LibraryThing member Ruthe Interesting portrait of an Orthodox rabbi as he marries offf his daughters to men they don't love. Only Sara, the youngest daughter is able to resist. Set during the 19 20's on the Lower East Side, it is the story of Sara's struggle towards independence. LibraryThing member SummerLester. Bread Givers is a novel about 4 young immigrant sisters and their family. The story tells of their struggle particularly one sister who doesn't conform to the way her strict Jewish father thinks she should.

I enjoyed this book for an odd reason, I don't like history. This book was required during my history course this semester. Reading this while studying the same era made history come alive for me. In the classroom I would use this book in a study of history, late 19th century to early 20th century. It would also be a great resourse when studying the struggle women have had in history.

LibraryThing member jentifer. This is a work of fiction, but it is heavily based on the life of Anzia Yezierska and her immigrant family's struggles in the Lower East Side. This is an interesting piece of work as both literature, and a sociological and historical text. LibraryThing member MarysLibrary. This gripping novel of the American Jewish immigrant experience was first published in Written from the point of view of an increasingly Americanized daughter it tells the story of a father who, as he sees his daughters betginning to break from the traditions of life in the old country, becomes a tyrant.

The narrator leaves home to study nights while working in laundries. She eventually goes to college and becomes a teacher, but she realizes that she has been able to achieve this because of what she learned from her father. LibraryThing member Bookish LibraryThing member Clancy. Very powerful book giving a great insight into the hardships women have faced in history, and how the family unit itself can be one of the main forces hindering the progress of women's rights.

Reb Smilonsky. You might go mad at him that you might feel like engaging him in a debate over religion and life. So there are times that I put this book down for a moment gnashing my teeth as though I can no longer stand listening to a character, a byword for hypocrisy, megalomania, and grandeur delusion. Another highlight of the book is the grammar structures of the sentences.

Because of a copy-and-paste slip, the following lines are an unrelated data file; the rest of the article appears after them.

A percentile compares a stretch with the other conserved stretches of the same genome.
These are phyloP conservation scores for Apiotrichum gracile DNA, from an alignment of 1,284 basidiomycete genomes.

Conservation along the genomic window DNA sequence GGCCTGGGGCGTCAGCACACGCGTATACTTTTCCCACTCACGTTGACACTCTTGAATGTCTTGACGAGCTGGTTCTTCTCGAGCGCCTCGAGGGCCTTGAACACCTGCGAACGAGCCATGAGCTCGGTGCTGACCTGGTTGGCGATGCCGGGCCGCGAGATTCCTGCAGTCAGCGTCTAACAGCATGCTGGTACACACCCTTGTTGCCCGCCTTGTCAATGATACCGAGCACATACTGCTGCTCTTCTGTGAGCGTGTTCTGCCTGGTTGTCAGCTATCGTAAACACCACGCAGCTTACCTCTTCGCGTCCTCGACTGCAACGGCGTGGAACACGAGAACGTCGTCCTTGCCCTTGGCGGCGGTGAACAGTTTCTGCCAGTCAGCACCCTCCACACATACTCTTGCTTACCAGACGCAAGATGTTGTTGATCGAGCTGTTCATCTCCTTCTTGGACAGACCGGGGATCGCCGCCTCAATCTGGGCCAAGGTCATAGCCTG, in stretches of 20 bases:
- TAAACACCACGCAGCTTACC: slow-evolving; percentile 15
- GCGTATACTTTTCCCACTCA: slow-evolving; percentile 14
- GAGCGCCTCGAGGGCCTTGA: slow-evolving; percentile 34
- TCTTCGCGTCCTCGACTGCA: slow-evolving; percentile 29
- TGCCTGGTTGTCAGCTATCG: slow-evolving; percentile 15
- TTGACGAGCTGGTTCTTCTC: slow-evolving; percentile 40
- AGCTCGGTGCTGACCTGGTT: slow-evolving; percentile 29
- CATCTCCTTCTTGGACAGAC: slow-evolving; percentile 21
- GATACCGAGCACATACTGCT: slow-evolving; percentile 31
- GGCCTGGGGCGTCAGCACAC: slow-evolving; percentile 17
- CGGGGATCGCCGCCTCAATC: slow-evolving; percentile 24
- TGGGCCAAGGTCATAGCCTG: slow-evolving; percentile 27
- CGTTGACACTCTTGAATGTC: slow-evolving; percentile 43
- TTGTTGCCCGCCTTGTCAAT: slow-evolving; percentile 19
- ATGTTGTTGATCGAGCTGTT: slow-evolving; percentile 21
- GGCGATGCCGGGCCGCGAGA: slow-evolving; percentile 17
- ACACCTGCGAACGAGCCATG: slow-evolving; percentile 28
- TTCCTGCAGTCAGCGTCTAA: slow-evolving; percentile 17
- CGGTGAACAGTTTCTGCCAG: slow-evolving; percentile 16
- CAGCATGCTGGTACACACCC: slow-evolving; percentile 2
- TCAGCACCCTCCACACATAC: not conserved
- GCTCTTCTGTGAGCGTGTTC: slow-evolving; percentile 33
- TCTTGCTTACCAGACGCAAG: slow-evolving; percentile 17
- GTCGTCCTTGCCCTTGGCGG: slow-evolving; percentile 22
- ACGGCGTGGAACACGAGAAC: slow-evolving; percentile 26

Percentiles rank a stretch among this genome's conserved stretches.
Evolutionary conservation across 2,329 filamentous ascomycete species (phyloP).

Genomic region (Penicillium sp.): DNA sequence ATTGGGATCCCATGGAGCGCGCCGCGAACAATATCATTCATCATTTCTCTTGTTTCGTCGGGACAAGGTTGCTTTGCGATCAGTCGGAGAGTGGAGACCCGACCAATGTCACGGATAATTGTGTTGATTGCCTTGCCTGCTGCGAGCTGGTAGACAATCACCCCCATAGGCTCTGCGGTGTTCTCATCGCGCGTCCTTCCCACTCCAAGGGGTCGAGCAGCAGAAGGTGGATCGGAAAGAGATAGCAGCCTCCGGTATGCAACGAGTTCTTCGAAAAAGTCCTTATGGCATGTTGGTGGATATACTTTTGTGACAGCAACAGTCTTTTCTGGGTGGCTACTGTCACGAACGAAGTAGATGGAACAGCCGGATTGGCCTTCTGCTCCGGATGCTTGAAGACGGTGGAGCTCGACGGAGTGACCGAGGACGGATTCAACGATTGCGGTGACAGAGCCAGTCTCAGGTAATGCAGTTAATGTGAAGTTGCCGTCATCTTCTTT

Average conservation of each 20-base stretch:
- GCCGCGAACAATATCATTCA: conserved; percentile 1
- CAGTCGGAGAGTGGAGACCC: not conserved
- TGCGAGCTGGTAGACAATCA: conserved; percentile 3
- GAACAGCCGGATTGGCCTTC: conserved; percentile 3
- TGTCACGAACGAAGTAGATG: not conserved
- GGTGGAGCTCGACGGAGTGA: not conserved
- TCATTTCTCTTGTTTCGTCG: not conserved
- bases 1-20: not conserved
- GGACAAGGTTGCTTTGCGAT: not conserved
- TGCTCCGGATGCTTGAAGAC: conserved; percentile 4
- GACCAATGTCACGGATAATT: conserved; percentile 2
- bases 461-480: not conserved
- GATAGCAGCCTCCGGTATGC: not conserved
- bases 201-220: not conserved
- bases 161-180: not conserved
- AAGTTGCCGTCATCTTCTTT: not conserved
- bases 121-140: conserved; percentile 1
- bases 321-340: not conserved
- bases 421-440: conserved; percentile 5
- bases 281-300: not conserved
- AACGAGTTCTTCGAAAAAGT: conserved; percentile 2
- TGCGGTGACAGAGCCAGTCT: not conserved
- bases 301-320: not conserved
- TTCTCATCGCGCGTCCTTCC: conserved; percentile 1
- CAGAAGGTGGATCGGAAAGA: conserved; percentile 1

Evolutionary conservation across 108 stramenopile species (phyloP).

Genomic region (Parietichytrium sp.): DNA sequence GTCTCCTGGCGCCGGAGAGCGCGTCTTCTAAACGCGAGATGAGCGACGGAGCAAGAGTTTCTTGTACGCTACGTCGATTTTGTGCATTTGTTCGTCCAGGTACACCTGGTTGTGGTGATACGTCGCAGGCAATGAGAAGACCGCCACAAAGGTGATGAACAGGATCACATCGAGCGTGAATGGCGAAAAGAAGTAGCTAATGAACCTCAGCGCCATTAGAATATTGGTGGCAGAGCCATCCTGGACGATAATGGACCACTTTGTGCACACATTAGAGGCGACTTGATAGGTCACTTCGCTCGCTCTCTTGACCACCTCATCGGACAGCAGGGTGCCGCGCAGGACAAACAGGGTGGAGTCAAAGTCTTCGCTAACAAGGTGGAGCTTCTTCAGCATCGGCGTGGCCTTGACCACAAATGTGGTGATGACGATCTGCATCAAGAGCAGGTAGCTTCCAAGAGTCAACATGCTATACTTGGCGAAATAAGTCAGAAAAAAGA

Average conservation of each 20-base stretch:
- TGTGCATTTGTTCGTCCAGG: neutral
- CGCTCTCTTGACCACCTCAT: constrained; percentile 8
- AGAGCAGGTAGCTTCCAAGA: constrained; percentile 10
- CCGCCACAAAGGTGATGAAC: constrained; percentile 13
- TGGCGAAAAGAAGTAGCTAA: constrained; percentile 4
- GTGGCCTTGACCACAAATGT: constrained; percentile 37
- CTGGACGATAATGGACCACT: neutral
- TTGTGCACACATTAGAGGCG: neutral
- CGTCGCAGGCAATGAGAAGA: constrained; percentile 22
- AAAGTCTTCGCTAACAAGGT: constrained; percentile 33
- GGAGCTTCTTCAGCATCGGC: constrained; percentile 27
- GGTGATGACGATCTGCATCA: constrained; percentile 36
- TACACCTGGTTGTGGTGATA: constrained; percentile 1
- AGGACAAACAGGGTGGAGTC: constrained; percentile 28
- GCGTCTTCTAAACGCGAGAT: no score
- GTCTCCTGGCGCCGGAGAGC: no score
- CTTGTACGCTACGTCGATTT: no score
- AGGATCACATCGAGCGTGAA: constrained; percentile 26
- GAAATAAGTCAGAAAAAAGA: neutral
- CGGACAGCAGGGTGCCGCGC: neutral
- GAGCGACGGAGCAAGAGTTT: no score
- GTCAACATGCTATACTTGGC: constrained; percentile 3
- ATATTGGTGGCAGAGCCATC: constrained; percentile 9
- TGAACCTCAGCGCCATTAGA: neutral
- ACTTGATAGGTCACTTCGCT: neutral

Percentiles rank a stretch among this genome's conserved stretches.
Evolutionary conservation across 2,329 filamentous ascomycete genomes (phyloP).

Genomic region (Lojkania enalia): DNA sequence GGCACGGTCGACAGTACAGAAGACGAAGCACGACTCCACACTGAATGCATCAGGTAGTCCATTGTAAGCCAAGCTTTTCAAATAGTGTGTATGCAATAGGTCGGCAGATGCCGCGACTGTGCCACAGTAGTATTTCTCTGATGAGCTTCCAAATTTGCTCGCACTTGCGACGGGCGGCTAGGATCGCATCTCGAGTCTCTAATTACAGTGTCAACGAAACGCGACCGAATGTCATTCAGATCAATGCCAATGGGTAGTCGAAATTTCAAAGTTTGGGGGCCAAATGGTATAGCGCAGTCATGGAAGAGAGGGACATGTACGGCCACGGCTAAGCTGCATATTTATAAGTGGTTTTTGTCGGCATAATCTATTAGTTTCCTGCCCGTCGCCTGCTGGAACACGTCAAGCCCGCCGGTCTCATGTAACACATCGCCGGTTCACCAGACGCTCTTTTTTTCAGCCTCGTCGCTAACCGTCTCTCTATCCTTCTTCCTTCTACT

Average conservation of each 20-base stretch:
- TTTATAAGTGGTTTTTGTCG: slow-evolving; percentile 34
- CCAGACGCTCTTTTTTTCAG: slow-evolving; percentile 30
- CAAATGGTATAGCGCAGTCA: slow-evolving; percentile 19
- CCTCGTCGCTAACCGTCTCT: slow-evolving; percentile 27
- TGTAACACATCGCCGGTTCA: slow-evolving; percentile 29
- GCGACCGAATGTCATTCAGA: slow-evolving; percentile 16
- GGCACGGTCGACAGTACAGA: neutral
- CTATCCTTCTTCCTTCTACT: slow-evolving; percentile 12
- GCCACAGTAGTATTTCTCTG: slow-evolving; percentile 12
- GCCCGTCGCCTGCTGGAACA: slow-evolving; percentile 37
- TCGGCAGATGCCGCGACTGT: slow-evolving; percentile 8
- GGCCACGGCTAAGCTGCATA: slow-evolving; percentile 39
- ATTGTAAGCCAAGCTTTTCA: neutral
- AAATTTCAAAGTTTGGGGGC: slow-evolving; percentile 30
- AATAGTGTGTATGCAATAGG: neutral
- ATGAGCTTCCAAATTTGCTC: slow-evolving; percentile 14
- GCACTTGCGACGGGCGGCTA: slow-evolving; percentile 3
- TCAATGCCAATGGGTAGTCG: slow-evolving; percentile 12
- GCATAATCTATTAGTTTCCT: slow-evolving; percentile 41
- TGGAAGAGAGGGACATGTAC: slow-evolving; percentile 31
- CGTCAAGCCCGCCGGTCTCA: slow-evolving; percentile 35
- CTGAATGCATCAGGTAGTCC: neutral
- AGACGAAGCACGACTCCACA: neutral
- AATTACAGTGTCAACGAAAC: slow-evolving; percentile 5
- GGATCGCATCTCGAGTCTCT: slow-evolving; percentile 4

I cringe at the sentences, but they convey substantial tones and emotions. I am predisposed to anger, annoyance, and empathy, so I am no bothered at them at all. Every scene tends to carry me away. Bread Givers is not the only one I have read dealing with immigrant life in America. All of these books bear the same concept: American dream. No wonder reading just the likes of them have a significance impact upon readers like me.

View all 4 comments. This review has been hidden because it contains spoilers. To view it, click here.

Literature Help 21: "Bread Givers" Plot Summary

This is one of my absolute favorite books of all time. I really enjoyed her writing style.

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I felt connected to her characters and love the plot. I can totally relate to this story. Her dilemma to choose college over marriage. It was heartbreaking seeing the daughters marry and struggle and become controlled by their abusive husbands. Her overbearing father cracks me up but also annoys and irritates me. I found joy in watching her make her way through college and then find the love of her life. W This is one of my absolute favorite books of all time. What a joy to read.

Anzia Yezierska’s “Bread Givers:” A Lens on the Beehive of the Lower East Side

I will treasure this book always. Mar 20, Juan rated it it was amazing. This book was assigned reading as part of a course on immigration policy within the US. The professor recommended it highly and told the class that it was a good read and that we would all find ourselves absorbed in the book once we got into it. Truth was spoken.

Bread Givers is the story of Russian Jew immigrant Sara Smolinsky and her desire and struggle to achieve the pinnacle of what it means to be an American; the opportunity to invest one's self in individual pursuits.